Weapon mounted lights have been a real game changer and most of the coppers in my part of the world are now sporting a pistol so equipped in their duty holster. It is important to understand that weapon mounted lights are a threat management tool and should not be used for routine tasks. Additionally, the trigger finger should not be used to activate a weapon mounted light. That may very well invite a negligent discharge in a highly stressed situation.
If you have the opportunity to do some low light practice, focus on one or more threats at relatively close range. Once you get comfortable with that, work in some pivots, a little movement and use of cover. Chance continues to favor the prepared individual.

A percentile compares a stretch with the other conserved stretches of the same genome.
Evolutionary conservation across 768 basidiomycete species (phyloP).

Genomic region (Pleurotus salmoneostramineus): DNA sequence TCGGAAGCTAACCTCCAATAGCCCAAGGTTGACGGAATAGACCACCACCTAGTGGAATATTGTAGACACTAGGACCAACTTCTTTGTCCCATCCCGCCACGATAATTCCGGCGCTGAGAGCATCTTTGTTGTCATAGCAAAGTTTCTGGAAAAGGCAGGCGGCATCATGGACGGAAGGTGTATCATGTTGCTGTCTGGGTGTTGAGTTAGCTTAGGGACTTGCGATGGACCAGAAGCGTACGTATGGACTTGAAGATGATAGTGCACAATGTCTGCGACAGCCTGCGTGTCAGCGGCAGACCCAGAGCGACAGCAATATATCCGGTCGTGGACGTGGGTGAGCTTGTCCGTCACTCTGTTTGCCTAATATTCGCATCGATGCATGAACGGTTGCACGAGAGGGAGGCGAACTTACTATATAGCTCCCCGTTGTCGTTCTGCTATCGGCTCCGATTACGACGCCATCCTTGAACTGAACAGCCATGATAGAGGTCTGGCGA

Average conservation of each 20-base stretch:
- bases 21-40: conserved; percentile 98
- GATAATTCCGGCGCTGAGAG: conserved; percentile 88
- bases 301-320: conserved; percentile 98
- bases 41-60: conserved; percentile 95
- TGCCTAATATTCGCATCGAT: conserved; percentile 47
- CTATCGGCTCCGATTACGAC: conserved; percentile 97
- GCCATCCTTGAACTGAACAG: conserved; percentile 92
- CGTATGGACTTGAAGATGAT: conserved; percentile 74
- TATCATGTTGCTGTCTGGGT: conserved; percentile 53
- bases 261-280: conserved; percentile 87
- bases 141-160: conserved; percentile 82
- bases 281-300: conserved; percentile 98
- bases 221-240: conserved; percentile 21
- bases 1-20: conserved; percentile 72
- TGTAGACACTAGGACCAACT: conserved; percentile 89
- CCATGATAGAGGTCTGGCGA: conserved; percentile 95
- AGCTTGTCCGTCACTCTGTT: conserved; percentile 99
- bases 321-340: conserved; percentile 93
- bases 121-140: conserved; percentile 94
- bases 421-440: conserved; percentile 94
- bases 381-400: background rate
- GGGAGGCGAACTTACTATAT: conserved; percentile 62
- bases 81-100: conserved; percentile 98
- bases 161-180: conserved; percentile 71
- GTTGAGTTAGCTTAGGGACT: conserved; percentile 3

An element common in many police action shootings is movement. Not only is the officer moving, but the bad guy is on the move as well. Movement remains a fundamental tactic, but is situationally dependent. Should an assailant be only double arm’s length away, there simply may not be enough time to move and an immediate shooting response is in order. But, if danger is several yards away, movement is your friend. Moving targets are harder to hit!
In training, I make a distinction between moving and shooting and shooting while moving. The well-prepared officer should be competent in both areas. Many instructors make it a point to have their students “get off the X” either while drawing or immediately after that first volley of shots break. Even a little bit of lateral movement can cause an assailant to delay his shot or miss and buy you a precious second to respond with decisive fire. Either way, that movement should be as fast as possible with a hard break to the left or right.